My cat too. Waiting at the door if I get out at the regular time - not if I don't, so it's not them hearing my car.
I'm not so sure cats understand English though. Of course, there's the highly probable "they do, but don't care" option. But what makes that weirder is my SO laughs at me for it, but I've figured out what most of the cats' chirps, meows, and other odd throaty noises mean and can emulate them well enough she doesn't know which is which - and have no problem calling the cats over, getting their attention, yelling at them to get off the table, treat time, etc. In their "language." Call them by name or tell them something in English, they just look at you like you're retarded.
Coincidentally, everyone else looks at me like I'm retarded when I speak cat. Guess there's no winning.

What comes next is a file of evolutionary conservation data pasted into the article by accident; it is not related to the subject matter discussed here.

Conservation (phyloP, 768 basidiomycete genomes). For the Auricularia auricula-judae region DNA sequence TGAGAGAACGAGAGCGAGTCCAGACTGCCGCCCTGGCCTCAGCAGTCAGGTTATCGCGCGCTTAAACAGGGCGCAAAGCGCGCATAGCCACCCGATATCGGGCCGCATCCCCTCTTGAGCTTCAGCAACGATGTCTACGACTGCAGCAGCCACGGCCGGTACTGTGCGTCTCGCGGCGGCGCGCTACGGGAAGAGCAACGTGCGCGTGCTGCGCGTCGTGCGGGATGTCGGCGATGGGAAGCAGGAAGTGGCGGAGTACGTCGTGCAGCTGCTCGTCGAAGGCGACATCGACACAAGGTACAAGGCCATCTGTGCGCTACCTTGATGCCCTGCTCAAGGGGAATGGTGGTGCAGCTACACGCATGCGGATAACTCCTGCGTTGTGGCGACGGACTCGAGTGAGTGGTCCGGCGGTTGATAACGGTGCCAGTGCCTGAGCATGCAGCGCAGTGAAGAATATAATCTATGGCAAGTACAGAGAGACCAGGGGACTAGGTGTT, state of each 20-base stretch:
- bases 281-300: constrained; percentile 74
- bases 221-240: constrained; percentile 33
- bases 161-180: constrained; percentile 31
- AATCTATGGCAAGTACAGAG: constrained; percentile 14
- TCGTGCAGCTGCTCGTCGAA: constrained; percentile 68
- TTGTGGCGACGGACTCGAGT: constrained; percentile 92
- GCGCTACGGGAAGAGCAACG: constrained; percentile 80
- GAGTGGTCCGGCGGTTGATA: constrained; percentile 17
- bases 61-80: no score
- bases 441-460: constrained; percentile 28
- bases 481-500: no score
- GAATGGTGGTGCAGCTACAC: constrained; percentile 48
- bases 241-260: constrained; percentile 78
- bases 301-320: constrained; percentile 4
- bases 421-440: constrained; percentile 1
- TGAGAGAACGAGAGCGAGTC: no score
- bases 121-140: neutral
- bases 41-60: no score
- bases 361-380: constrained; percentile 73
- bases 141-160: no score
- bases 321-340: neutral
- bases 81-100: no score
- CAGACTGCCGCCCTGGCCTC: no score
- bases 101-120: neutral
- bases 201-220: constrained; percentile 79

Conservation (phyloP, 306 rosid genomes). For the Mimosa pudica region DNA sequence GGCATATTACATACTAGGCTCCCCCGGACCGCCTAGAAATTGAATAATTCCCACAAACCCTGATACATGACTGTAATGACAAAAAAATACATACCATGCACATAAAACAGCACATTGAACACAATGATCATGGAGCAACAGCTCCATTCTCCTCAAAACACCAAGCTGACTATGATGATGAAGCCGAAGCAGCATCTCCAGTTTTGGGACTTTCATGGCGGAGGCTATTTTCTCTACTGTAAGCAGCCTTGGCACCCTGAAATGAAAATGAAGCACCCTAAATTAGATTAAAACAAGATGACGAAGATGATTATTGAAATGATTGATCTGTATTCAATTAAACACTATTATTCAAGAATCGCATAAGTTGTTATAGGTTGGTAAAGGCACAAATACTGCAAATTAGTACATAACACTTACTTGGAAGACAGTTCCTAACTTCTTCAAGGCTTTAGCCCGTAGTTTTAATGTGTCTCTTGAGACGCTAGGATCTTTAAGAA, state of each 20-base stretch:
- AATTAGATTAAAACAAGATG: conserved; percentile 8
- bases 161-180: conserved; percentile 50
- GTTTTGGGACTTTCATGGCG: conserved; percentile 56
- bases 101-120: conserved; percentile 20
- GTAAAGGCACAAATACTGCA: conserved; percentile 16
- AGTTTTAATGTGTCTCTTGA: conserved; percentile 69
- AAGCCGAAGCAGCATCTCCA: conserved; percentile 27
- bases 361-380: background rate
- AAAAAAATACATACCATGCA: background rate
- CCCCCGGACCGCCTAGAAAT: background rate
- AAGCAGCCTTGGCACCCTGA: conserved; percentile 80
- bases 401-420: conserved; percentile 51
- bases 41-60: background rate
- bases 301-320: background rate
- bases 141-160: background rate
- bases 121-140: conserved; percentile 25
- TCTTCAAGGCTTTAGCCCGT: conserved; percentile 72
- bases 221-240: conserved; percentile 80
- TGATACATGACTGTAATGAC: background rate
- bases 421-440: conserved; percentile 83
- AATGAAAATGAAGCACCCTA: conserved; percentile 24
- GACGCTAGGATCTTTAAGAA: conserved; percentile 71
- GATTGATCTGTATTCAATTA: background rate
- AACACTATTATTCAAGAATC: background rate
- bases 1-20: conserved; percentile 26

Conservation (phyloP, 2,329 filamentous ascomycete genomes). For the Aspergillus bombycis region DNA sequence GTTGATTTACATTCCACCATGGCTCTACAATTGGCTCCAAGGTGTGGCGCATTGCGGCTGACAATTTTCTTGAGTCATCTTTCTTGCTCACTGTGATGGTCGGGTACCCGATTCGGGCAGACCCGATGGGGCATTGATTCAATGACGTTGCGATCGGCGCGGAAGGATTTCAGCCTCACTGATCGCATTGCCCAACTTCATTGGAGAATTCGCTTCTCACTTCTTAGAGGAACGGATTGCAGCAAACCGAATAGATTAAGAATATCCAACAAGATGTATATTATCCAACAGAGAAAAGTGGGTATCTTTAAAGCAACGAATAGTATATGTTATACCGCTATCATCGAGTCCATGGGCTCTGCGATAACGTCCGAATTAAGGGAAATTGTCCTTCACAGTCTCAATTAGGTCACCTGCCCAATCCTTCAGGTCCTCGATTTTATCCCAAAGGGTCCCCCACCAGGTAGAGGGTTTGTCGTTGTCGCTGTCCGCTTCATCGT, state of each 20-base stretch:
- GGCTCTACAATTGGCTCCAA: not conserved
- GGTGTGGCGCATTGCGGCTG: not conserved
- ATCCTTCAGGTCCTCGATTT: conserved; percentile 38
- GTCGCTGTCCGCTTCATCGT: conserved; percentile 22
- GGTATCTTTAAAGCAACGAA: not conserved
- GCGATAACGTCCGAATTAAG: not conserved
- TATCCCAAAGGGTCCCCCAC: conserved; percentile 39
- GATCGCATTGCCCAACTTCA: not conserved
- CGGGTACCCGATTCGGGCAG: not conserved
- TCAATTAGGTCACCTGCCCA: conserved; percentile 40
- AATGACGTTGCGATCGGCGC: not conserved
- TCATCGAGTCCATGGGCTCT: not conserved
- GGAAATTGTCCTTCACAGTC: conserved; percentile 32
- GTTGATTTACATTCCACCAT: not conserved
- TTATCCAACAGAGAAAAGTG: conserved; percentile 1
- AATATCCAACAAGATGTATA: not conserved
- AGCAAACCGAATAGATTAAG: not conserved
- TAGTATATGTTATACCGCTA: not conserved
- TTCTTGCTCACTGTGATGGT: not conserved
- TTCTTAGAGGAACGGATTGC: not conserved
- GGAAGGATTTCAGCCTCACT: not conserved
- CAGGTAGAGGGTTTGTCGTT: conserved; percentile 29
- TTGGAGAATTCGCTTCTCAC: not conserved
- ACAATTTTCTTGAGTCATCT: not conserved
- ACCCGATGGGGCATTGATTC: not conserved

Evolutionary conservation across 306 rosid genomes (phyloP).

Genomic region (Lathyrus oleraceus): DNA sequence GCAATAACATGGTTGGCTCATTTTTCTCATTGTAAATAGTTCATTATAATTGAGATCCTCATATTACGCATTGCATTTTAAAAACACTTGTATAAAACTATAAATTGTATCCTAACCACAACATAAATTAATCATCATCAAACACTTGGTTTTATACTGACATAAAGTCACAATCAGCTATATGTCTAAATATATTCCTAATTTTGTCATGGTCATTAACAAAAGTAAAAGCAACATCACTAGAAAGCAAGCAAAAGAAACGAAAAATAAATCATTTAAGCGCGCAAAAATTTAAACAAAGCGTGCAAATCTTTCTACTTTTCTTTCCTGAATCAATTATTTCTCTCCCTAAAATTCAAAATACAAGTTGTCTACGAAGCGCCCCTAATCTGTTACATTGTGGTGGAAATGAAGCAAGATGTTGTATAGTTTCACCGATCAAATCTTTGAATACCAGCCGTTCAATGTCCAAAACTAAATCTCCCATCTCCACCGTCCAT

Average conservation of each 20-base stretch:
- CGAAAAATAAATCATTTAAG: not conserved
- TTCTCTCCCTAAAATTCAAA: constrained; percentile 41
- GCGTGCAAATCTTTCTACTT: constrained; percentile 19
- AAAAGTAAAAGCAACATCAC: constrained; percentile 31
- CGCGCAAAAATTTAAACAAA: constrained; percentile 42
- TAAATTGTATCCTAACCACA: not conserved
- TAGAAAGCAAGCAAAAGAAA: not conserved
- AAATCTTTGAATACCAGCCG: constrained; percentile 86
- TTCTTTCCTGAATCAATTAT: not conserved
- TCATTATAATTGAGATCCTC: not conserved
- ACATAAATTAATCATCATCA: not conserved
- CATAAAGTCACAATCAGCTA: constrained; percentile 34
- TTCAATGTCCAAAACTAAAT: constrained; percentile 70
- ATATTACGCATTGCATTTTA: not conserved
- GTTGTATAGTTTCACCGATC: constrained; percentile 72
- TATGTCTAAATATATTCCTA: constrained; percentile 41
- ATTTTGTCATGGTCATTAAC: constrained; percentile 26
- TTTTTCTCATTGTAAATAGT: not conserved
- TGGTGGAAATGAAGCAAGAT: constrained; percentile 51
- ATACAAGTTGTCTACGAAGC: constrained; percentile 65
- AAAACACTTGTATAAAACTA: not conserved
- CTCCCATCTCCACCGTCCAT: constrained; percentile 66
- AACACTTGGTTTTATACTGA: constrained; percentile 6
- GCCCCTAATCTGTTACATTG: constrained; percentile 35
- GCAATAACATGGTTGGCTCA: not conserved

Another cat I used to have could open doors by jumping up, grabbing hold of the handles and swinging his body back and forth until the knob turned. That one occasionally responded to English and I swear to God clearly told me "no" one morning when I had just gotten off a 16 hour overnight shift and asked if he still had any food. (Mnoo.) Of course when I dazedly walked to the kitchen, refilled his bowl, and all of a sudden looked down in shock asking if he just answered in English, he put his ears back and tore off running, leaving me more concerned. Or just wondering how badly I needed sleep. Of course, I was young and irresponsible and my friends had given that cat too much acid, so he might have just been having a flashback.
Final note, while obviously a cat person, I think dogs have them paws(?) down in this category. They certainly have different categories they are intelligent in, and I think language is far more a canine thing, at the physical brain level. Especially since we always had Huskies as kids. Remember almost dying laughing at my mom yelling at one of them for something and the dog just talking back non-stop in that weird Scooby-Doo language only Huskies seem to have.